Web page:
US and European stocks fell slightly on Tuesday as investors assessed the recent wave of corporate earnings and business activity surveys for clues about the health of the global economy.
Wall Street’s benchmark S&P 500 was flat by mid-afternoon in New York. The technology-heavy Nasdaq Composite Index fell 0.3 percent.
The muted activity came after trading in dozens of blue-chip stocks was briefly halted following problems at the opening auction on the New York Stock Exchange.
The stock moves also preceded Microsoft’s quarterly results, due after the closing bell, which comes days after the tech giant announced plans to cut 10,000 jobs by the end of March and confirmed it would invest billions of dollars in ChatGPT bot maker OpenAI.
Lockheed Martin and Raytheon were the two US companies to report earlier in the day. The former reported lower year-over-year sales, but beat analyst expectations for revenue for the fourth quarter.
Healthcare products company Johnson & Johnson predicted on Tuesday that earnings for this year would rise above estimates, even after sales fell more than 4 percent in the three months ending in December.
In European stock markets, the regional Stoxx 600 index lost 0.2 percent and the German DAX lost 0.1 percent.
“The best vibes [the] Growth expectations Monday helped the S&P 500 climb to its highest level since early December, according to analysts at JPMorgan, with semiconductor and technology stocks in particular posting strong gains.
However, the US bank does not expect the stock market rally to continue in January. The recent weakness in economic data predicted a decline in earnings expectations and weakened [full-year] Guidance indicates which markets are likely to go down.
But others are more optimistic. Lee Hardman, currency analyst at MUFG, said the reopening of the Chinese economy, easing recession fears in Europe, and declining inflation in the United States meant that “investor concerns about a stronger landing for the global economy” have allayed.
He added that traders have “new confidence that central banks can pause rate hike cycles” this year, even as officials at the US Federal Reserve and European Central Bank insist their battle against inflation is a long way off.
A survey of business activity on Tuesday showed that private sector output in the United States continued to decline in January, with the composite PMI rising to 46.6 from 45 in December. Any number below 50 indicates contraction, not expansion.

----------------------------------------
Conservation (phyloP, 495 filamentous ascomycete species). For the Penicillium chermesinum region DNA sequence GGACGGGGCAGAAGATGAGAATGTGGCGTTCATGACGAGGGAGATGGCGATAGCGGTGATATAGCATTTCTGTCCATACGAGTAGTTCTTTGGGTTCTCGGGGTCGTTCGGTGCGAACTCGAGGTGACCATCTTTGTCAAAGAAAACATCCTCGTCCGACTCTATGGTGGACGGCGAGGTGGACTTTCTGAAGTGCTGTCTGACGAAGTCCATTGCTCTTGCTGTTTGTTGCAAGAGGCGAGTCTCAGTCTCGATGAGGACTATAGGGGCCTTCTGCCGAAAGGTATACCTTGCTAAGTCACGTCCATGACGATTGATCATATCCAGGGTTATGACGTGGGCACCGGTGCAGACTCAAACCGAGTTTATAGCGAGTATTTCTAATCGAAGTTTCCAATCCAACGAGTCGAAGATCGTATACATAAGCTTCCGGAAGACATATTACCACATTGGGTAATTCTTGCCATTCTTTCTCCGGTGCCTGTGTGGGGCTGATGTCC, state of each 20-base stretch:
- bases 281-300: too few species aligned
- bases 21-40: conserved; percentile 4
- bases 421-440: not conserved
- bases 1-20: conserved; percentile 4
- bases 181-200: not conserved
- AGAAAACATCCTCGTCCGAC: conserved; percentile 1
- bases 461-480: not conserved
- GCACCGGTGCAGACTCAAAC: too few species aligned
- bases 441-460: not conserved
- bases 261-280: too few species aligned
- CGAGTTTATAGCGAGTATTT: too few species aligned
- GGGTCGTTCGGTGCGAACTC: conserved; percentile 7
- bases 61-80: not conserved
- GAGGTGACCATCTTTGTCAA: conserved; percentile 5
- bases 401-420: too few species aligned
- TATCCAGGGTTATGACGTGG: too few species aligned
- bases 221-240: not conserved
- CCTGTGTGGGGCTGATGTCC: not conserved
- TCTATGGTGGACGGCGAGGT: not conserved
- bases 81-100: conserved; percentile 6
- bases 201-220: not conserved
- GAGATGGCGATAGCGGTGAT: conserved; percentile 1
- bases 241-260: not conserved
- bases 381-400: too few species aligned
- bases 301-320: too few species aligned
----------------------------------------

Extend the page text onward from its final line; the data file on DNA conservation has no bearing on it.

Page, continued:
Analysts at ABN Amro said the figure supports its forecast for a “modest decline” in US gross domestic product this quarter.
Meanwhile, the eurozone has “returned to growth” at the start of 2023, according to a flash PMI update from S&P Global on Tuesday, with business activity picking up in January after six consecutive months of decline.
Chris Williamson, chief business economist at S&P Global Market Intelligence, said the data “adds to evidence that the region may escape recession.”
Andrew Kenningham, chief economist for Europe at Capital Economics, said the region’s PMI corresponds to an “almost stagnant” economy, adding that there is “nothing here” to stop the ECB from raising interest rates by one percentage point over the next two months,” he said. And maybe even more than that.”
US government bond prices improved on Tuesday, with the yield on the 10-year US Treasury note falling 0.06 percentage point to 3.47 percent.
In Asian stock markets, Hong Kong’s Hang Seng Index rose 1.8 percent. Japan’s Nikkei 225 added 1.5 percent, having fully recovered from the sell-off triggered by the Bank of Japan’s surprise adjustment of long-running yield curve control measures in late December.
Brent crude, the global oil benchmark, fell 2.5 percent to $86.05 a barrel. Analysts at Bank of America expect Brent crude to touch $110 a barrel by summer, buoyed by rising Chinese demand.
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